As a parent, there are some things that we simply never want to have to discuss with our children, without a doubt the toughest is having a discussion with your child regarding his passing away!
Sadly though that is just what this father had to do! Bill Kohler was just in this position with his son, Ayden, who has been found to have a diffuse intrinsic pontine glioma, which is as serious as it sounds!
This illness, DIPG for short is a very rare condition that causes a problem with the bain stem, commonly patients don’t live for more than a year after diagnosis of this condition.
HIs son’s case was even more severe and he didn’t just have one but he had two brain tumors, he knew that he was dying, what a brave boy!
His father was a medic and had completed his tour in Iraq, Kohler, so he knew a lot more than the average parent would about these things, especially about what it was like to lose people, he just didn’t expect it to be his son he was going to lose!
He really did try everything he could to get his son to some clinical trials, as it was likely his best chance of either beating it or at least getting longer then he would have without any treatment, but he got turned down at every turn.
“I was a medic in the war, you know, and you fix things …And this was something I couldn’t even touch.”
There and then he made a promise to himself:
If he was not able to cure his son’s disease then he would at least do everything in his power to make the time he had left as meaningful and enjoyable as he could.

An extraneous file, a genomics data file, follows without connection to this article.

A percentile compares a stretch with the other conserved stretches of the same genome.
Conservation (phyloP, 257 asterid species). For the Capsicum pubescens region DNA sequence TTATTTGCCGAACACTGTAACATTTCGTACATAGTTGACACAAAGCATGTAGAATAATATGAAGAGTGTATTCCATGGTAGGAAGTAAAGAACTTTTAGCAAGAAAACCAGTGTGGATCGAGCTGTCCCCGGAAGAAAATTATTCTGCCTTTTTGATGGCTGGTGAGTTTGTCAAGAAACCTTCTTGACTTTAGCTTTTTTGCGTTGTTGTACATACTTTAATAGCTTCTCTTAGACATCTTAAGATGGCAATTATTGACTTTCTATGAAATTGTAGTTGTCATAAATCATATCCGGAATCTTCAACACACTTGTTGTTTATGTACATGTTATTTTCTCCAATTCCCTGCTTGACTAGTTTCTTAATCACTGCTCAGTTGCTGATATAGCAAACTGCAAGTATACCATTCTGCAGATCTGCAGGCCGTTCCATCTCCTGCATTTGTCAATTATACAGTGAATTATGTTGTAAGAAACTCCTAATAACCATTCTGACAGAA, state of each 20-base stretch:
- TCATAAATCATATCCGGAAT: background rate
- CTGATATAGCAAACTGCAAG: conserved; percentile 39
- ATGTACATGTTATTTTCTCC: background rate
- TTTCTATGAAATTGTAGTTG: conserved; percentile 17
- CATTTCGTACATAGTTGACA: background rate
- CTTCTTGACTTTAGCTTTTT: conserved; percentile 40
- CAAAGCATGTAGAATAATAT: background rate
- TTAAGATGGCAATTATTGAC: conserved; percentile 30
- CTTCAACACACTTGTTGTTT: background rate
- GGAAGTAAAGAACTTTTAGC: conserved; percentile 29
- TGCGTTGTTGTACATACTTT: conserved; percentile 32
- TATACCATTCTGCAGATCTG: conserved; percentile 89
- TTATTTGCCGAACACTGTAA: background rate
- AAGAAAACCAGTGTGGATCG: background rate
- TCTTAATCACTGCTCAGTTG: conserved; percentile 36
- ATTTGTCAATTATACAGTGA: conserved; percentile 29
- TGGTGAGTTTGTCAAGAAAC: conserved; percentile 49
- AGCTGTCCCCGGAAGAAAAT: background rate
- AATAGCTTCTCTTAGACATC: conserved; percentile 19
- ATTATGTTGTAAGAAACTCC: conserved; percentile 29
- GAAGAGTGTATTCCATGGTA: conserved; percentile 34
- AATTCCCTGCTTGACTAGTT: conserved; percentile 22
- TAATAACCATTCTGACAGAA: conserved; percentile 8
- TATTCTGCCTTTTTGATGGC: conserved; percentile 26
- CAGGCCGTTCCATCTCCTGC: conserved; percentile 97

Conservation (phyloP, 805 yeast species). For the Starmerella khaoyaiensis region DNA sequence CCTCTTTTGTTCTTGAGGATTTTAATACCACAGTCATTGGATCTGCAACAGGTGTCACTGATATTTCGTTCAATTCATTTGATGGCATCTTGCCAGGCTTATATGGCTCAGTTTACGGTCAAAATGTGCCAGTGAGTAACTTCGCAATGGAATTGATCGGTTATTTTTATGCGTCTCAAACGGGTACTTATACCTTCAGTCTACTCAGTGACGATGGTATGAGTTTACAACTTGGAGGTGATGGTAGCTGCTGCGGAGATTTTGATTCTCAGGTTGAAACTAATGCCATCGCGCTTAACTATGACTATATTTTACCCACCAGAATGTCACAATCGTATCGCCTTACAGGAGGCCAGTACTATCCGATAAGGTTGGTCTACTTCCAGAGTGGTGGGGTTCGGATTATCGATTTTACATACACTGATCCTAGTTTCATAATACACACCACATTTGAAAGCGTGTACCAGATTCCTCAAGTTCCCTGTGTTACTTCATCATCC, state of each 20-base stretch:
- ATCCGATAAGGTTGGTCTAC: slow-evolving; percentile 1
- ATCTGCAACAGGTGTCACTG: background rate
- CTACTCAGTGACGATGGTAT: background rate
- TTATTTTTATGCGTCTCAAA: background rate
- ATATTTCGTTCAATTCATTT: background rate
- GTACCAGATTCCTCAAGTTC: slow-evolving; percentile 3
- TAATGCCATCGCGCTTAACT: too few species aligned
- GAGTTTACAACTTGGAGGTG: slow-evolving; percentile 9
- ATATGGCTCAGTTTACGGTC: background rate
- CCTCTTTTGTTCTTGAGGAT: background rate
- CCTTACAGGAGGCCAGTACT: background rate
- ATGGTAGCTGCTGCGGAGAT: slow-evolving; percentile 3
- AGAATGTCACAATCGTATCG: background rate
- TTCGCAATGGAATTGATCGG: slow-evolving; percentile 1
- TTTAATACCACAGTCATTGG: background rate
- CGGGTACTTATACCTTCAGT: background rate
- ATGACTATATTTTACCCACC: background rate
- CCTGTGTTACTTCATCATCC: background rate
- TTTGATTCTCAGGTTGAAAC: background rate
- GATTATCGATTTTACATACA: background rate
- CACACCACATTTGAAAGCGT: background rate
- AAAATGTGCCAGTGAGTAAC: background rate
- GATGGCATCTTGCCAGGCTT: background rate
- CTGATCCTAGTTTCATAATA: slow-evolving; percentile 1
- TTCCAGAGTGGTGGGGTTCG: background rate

He met WWE wrestling stars, spent time chatting to celebrity chef Guy Fieri using FaceTime, he hunting in the woods with his dad, and joined team members of the York Generals, a semi-professional football team to help them with a fundraiser.
His mother said:
“We looked at the day, and we looked at how we could make that day the best we could …Every day.”
There came the times when it was all becoming too much for him and he just couldn’t even walk, eat or even breathe very well… such sad times, but he manages to do so much!
He then said the words to his father, his father hoped he would never have to hear those words from his son:
“Dad, I gotta quit!”
His dad answered his son, but there was only one way he could find the strength to do it, he said:
“I’ll make you a promise. If you’ve fought as much as you can and as hard as you can and you feel you fought that hard, I promise you it’s OK to quit.”
Ayden fought hard and carried on, for seven months and seven days from the time he had his diagnosis, his fight was over, he had only one final request:
He said in the end:
“If people gather to remember me, I want them to dance, sing, and take group pictures …If anyone asks how I want to be remembered, please say happy, funny, athletic, wise, fighter, caring, and selfless.”
Ayden has passed away sadly, but his legacy lives on, donation made in his name to the Johns Hopkins Kimmel Cancer Center continue to pay for the much-needed research against DIPG!
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